When Anna (Mackey) Dugan passes through your community, things will suddenly appear much brighter. You might find her work elevating the status of the most mundane of surfaces, from rain barrels and picnic tables to concrete jersey barriers. This young artist fears no surface; anything can be the next canvas for her to claim and conquer with her art.

Muralist and public artist Dugan is a native of Methuen and 2008 Methuen High grad. She recalls being called out by her high school teachers for doodling in class, yet this was her way of concentrating on what was being taught, and she got good grades.

“But I never considered art as a career for me,” she says, “until I took a single art class in college while pursuing a degree in business. “I instantly fell in love and transferred to the graphic design program at UMass Lowell.”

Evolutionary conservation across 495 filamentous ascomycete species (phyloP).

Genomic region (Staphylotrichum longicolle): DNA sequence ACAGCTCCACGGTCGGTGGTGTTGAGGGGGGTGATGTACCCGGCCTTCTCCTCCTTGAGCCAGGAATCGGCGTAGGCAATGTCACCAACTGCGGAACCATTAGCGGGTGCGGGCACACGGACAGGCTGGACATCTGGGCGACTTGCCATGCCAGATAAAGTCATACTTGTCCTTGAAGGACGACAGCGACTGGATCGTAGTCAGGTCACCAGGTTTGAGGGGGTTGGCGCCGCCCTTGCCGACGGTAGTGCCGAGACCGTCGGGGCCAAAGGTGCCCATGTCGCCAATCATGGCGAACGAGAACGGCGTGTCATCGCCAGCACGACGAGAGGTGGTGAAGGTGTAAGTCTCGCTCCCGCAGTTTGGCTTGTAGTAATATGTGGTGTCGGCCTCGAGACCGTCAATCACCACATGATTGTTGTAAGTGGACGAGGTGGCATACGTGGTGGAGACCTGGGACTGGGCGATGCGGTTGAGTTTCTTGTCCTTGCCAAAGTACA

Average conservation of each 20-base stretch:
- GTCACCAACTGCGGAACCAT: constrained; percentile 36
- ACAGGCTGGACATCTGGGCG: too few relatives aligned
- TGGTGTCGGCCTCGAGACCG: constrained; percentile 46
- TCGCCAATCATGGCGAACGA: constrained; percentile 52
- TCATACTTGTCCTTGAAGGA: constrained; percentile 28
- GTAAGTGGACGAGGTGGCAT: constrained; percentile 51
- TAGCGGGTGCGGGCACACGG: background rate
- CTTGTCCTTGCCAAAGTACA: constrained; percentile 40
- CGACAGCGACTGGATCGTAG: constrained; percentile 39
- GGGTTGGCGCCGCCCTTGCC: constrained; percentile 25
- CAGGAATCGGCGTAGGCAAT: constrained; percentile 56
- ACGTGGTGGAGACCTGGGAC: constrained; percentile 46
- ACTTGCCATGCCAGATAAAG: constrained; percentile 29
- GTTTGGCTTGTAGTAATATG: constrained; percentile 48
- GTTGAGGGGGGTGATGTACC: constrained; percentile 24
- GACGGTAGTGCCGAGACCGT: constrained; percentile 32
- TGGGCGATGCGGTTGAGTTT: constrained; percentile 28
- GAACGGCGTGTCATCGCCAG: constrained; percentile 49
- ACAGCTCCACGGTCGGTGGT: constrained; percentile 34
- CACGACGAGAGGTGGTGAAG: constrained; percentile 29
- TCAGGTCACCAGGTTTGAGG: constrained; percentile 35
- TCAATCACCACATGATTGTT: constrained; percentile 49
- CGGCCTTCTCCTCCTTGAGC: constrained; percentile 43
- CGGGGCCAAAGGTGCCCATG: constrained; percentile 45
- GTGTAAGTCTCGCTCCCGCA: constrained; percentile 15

After graduation, Dugan worked at several office jobs in Boston but none at which she used her graphic design skills.

The stars aligned for Dugan a few years ago when she took on a side gig at Gulu-Gulu Café in Salem, Mass., where she and her husband live.

“My philosophy was to use whatever was available to me to make art,” says Dugan. “I proposed a project to the owner: for 100 days I would create art every day on their chalkboard walls, listing menu items, musical guests and events and bringing them to life with my own art. It was a way to challenge myself by creating daily.”

A fun and productive 100 days later, her next thought was to try something more permanent than chalk. Dugan threw her hat in the ring and was selected as one of the artists to create the city’s annual Arts Festival mural, which remains in a public outdoor space for a year.

“This was higher stakes than drawing with chalk,” she says. “Still, it wasn’t permanent, so I thought I could handle it.”

Totally hooked after that experience, Dugan had found her calling: “I reached out to anyone and everyone, whenever I saw a blank wall, and asked if they wanted a mural.”